The idea won the backing of the FIFA Congress in 2008 but was ditched after it fell foul of European Union laws on the freedom of movement.
"Unfortunately the idea foundered on EU Employment Law - the right to work in the country of choice and individual freedom of movement," said Blatter in his column in FIFA's weekly magazine.
"However, we have not heard the last word on this subject. An Institute for European Affairs (INEA) expert opinion concludes that a "quota agreement" along the lines of the "6 + 5 rule" is compatible with the law. It is therefore not too late to seriously revisit this idea."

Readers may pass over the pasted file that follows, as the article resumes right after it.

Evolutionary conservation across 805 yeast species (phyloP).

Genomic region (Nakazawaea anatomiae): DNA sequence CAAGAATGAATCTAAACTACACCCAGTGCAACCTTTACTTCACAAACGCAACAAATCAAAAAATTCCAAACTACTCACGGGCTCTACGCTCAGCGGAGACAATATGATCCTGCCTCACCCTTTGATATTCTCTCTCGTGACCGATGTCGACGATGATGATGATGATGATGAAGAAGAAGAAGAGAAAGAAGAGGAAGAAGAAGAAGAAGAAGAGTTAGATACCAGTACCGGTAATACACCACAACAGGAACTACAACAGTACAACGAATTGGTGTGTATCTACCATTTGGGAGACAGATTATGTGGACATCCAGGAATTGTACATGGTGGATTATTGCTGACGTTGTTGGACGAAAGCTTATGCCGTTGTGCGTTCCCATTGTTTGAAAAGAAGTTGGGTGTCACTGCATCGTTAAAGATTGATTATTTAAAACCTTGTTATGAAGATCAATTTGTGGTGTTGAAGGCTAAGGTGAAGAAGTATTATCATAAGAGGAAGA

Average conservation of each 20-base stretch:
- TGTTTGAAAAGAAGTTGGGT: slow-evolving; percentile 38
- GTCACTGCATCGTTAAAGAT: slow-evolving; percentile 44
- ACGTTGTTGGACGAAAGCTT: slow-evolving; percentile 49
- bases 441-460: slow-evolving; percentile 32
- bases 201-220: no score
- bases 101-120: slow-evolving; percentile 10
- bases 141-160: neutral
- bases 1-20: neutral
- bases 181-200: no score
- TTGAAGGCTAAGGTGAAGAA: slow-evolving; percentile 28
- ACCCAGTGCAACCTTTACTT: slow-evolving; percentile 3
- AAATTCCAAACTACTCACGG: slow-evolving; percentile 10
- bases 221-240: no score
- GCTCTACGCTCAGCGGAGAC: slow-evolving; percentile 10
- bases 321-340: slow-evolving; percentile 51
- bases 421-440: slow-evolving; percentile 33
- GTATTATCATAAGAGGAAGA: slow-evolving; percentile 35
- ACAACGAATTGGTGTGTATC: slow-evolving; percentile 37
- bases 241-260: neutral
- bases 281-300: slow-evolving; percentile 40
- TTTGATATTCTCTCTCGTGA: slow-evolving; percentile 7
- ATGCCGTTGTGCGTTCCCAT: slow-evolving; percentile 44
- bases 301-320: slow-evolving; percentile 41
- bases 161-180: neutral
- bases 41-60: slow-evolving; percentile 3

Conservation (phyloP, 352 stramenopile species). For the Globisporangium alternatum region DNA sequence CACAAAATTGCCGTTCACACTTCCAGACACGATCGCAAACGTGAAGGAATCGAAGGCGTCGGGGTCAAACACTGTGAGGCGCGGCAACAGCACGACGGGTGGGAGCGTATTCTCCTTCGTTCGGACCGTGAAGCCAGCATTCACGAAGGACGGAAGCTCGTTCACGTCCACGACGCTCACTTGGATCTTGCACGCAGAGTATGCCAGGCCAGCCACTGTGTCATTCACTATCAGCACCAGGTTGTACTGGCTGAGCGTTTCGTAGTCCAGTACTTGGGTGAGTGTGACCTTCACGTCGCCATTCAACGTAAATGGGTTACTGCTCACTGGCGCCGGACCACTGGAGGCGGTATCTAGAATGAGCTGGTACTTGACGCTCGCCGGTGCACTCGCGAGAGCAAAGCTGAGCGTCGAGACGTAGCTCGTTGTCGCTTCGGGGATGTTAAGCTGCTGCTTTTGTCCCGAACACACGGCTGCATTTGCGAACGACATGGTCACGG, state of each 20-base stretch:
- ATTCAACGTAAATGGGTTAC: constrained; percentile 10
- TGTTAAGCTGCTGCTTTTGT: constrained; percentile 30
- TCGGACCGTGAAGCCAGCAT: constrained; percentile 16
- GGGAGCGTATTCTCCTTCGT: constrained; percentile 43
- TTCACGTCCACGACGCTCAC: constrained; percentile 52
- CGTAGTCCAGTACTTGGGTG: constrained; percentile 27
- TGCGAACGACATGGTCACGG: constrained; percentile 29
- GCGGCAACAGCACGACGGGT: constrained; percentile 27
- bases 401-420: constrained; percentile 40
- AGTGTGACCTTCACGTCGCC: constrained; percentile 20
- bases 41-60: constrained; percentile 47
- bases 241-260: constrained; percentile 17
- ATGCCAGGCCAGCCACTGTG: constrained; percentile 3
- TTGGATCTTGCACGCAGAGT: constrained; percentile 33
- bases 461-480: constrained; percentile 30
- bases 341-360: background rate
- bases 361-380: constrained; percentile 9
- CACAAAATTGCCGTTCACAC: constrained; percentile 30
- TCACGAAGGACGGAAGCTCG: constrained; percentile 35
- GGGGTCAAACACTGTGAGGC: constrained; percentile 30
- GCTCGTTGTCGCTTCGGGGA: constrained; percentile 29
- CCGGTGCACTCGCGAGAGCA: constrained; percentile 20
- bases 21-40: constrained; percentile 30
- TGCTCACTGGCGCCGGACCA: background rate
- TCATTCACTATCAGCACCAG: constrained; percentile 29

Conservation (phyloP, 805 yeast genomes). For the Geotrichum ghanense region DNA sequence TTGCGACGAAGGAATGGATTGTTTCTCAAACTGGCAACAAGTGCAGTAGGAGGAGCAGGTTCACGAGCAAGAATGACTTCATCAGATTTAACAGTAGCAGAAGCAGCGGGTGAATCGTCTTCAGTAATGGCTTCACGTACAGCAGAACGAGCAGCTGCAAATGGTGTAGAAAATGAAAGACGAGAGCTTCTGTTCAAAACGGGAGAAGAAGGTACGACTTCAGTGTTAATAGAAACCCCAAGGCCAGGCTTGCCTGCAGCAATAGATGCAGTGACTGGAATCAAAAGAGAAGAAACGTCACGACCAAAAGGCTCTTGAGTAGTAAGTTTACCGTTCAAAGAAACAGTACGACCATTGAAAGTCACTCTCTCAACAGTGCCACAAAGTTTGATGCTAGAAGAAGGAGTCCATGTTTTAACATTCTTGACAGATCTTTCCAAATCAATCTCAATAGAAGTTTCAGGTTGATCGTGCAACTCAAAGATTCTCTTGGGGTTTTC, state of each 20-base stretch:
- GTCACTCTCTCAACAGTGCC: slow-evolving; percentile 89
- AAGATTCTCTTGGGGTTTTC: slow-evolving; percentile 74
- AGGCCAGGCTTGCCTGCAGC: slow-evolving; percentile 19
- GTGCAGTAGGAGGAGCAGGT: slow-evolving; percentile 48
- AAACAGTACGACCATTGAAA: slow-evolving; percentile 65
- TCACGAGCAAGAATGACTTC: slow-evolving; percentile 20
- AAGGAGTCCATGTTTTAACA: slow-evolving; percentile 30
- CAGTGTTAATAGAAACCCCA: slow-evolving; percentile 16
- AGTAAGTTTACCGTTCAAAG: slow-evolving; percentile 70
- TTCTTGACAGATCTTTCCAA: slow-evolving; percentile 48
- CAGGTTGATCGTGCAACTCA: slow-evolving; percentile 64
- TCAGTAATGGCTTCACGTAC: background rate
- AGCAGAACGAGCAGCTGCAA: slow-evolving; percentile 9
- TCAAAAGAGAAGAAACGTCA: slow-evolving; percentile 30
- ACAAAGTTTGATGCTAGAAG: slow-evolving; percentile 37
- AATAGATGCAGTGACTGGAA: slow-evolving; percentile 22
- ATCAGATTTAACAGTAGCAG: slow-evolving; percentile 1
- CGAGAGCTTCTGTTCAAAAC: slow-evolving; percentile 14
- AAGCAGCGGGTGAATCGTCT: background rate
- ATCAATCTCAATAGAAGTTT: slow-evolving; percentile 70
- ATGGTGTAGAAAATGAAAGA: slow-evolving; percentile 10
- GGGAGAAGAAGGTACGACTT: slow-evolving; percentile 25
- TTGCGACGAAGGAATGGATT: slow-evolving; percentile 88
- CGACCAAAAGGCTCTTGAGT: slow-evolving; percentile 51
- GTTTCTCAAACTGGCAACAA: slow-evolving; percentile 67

Blatter said the rule would solve three problems in one go.
"It would improve the balance between club and national team football, preserve the clubs' national identity and increase the incentive for clubs to make more of their own youth products," he said.
"A glance at the leading leagues in Europe leaves no room for misinterpretation: foreign professionals form the majority in England (60.4 percent) and Italy (54.1), and that makes life hard for home-grown players.
"Naturally, the idea that competition is good for business also applies to football. But it has gone too far when up-and-coming young hopefuls no longer have a chance to prove themselves because foreign employees take their places in the team."
- Sports & Recreation
- European Union